Region home sales drop sharply

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Home sales in the Pittsburgh metropolitan area fell 35 percent last month, marking the contrast to a sharp increase in first-time homebuyers seen rushing to get a special tax credit in November 2009.

Sales in the five-county area that includes Allegheny, Beaver, Butler, Washington and Westmoreland counties fell by 900 homes last month, dropping from 2,531 in November 2009 to 1,631 in 2010, according to RealSTATs, a local real estate information service.

"A lot of people were rushing to buy last November to get that [$8,000 first-time home buyer] federal tax credit," said Dan Murrer, vice president of RealSTATs. "It created an artificial high. November last year to November this year is not a level playing field."

He said a more realistic comparison would be between November 2008 and November 2010.

"Looking at it that way, home sales in the five counties are down only 10 percent."

Tighter lending guidelines combined with lower consumer confidence continue to make homebuying a harder decision for people who are on the fence.

Howard "Hoddy" Hanna III, chairman and CEO of O'Hara-based Howard Hanna Real Estate Services, the largest full-service real estate company in Pennsylvania and Ohio, said the lower November sales numbers should not cause too much concern.

"The No. 1 thing you have to realize was November 2009 was a huge closing month locally and nationally to qualify for the federal tax credit," Mr. Hanna said. "Originally, it had been the deadline month but Congress ended up extending the tax credit for seven more months."

Some counties fared better than others last month but all saw a significant decline in home sales.

Allegheny took the hardest hit, with a 41.4 percent year-over-year drop. Washington County held up better than all counties with a 15.6 percent drop in sales.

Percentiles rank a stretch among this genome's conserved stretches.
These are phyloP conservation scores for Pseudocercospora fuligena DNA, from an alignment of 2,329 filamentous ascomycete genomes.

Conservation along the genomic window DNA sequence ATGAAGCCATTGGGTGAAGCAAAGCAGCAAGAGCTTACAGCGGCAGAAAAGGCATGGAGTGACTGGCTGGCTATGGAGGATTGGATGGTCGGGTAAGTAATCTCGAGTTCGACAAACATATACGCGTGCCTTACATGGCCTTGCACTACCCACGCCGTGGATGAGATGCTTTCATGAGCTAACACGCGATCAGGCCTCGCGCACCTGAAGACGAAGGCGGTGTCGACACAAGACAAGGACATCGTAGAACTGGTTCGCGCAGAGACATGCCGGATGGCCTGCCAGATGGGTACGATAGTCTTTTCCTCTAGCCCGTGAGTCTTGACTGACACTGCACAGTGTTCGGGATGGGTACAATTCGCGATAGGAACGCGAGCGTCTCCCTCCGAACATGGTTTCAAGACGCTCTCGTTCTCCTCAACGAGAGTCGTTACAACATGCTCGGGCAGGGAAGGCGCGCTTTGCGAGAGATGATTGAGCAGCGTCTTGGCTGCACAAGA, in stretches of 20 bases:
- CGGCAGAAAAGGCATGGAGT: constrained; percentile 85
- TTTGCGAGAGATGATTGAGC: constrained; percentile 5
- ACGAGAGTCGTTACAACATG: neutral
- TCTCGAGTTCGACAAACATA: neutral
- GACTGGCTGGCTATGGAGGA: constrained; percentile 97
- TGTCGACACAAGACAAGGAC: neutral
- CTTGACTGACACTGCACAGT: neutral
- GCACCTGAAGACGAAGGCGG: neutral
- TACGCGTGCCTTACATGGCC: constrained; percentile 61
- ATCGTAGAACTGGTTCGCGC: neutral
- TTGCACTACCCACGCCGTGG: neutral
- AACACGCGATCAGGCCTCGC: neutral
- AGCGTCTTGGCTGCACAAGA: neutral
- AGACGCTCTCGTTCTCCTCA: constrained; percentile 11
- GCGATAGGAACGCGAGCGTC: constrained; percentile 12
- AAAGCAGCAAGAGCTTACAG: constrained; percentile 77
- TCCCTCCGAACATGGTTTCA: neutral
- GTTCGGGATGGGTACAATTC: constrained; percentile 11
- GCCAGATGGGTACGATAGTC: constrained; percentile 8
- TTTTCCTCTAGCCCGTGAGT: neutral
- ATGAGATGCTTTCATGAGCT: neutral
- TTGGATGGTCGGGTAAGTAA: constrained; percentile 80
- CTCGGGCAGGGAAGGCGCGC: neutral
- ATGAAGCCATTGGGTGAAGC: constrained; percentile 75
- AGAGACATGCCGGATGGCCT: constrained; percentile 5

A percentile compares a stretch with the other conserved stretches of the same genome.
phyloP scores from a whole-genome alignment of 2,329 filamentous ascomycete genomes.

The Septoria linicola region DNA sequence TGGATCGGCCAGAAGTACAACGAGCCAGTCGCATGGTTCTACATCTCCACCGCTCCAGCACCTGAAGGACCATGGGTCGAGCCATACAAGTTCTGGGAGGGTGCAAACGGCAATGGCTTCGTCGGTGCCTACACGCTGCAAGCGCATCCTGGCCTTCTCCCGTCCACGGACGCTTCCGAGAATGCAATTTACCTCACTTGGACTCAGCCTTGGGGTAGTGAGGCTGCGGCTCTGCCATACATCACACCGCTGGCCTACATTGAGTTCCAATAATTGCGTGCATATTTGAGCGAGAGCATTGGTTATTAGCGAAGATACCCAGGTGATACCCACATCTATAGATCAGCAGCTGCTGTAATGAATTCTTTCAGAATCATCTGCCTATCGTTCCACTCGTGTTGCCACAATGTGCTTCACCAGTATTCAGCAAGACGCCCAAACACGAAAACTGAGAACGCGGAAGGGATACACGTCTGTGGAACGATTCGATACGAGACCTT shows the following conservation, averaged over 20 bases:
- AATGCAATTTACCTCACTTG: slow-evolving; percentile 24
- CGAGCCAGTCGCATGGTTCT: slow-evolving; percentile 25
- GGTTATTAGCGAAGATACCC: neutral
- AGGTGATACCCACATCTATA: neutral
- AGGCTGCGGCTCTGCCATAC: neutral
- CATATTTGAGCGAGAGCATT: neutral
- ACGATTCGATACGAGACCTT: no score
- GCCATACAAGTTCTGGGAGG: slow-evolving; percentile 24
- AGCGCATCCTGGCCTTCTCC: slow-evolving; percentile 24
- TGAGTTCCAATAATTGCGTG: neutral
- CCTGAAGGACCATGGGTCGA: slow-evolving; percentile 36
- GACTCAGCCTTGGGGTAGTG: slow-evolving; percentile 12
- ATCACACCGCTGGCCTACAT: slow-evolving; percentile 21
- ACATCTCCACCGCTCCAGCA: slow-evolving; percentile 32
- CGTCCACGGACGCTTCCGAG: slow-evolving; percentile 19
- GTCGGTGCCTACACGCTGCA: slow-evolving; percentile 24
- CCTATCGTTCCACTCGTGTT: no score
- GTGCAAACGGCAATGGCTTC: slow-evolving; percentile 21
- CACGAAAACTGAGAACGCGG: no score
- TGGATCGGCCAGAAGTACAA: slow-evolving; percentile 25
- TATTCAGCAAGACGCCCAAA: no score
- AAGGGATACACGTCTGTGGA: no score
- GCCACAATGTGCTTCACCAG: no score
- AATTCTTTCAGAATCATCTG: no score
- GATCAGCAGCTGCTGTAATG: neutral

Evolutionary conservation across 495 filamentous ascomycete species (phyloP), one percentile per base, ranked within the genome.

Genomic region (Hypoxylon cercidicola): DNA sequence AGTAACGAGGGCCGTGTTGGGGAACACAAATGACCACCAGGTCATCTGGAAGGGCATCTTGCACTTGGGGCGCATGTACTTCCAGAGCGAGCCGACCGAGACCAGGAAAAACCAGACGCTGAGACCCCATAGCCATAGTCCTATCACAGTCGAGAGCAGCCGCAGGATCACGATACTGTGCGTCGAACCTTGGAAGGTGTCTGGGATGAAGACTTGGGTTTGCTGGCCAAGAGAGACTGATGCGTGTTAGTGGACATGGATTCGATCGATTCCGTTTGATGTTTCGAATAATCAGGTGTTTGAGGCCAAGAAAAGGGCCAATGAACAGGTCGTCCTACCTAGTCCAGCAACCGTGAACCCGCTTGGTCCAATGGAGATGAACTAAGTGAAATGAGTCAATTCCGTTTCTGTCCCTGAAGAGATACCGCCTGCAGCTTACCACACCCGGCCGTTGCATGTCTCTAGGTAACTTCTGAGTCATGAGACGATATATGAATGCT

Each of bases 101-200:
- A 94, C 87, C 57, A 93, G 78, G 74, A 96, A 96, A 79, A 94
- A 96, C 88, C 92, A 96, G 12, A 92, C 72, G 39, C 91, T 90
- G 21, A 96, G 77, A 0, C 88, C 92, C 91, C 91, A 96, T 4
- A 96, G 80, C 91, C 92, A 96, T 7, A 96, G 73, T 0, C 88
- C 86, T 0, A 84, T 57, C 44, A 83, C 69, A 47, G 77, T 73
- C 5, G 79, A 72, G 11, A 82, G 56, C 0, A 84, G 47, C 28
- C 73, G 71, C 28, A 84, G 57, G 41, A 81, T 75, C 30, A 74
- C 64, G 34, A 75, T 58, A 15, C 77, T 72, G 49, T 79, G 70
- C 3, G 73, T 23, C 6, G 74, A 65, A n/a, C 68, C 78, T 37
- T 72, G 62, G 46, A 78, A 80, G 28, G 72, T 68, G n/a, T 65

Home sales in Beaver County fell 31.8 percent, followed by Westmoreland at 29 percent and Butler County with a 28.2 percent decline.

While home values have been falling across the nation, prices for residential properties in the Pittsburgh market rose even as the number of homes sold here declined.

The region's median home price rose 4.3 percent, from $115,000 in each of the last two Novembers to $120,000 last month. Average home prices rose 3.7 percent, from $138,907 last year to $151,556 last month, according to RealSTATs.

A positive sign can be seen in the improving market for new residential construction.

The region's homebuilders managed to raise their year-over-year income in November 2010 by collecting $41.5 million in revenue, up 2 percent from the $40.7 million earned in November 2009.

The increase is partly due to a 13.3 percent increase in the median price of a new home to $275,000, despite an 8.4 percent drop in the number of units sold, from 154 in November 2009 to 141 sold last month.

"It appears new construction is faring better than the market overall," Mr. Murrer said. "With new construction, you hit a different demographic, which is a stronger demographic.

"People in that demographic are more immune to a bad economy," he said. "Their wallets are fatter."


Tim Grant: tgrant@post-gazette.com or 412-263-1591.


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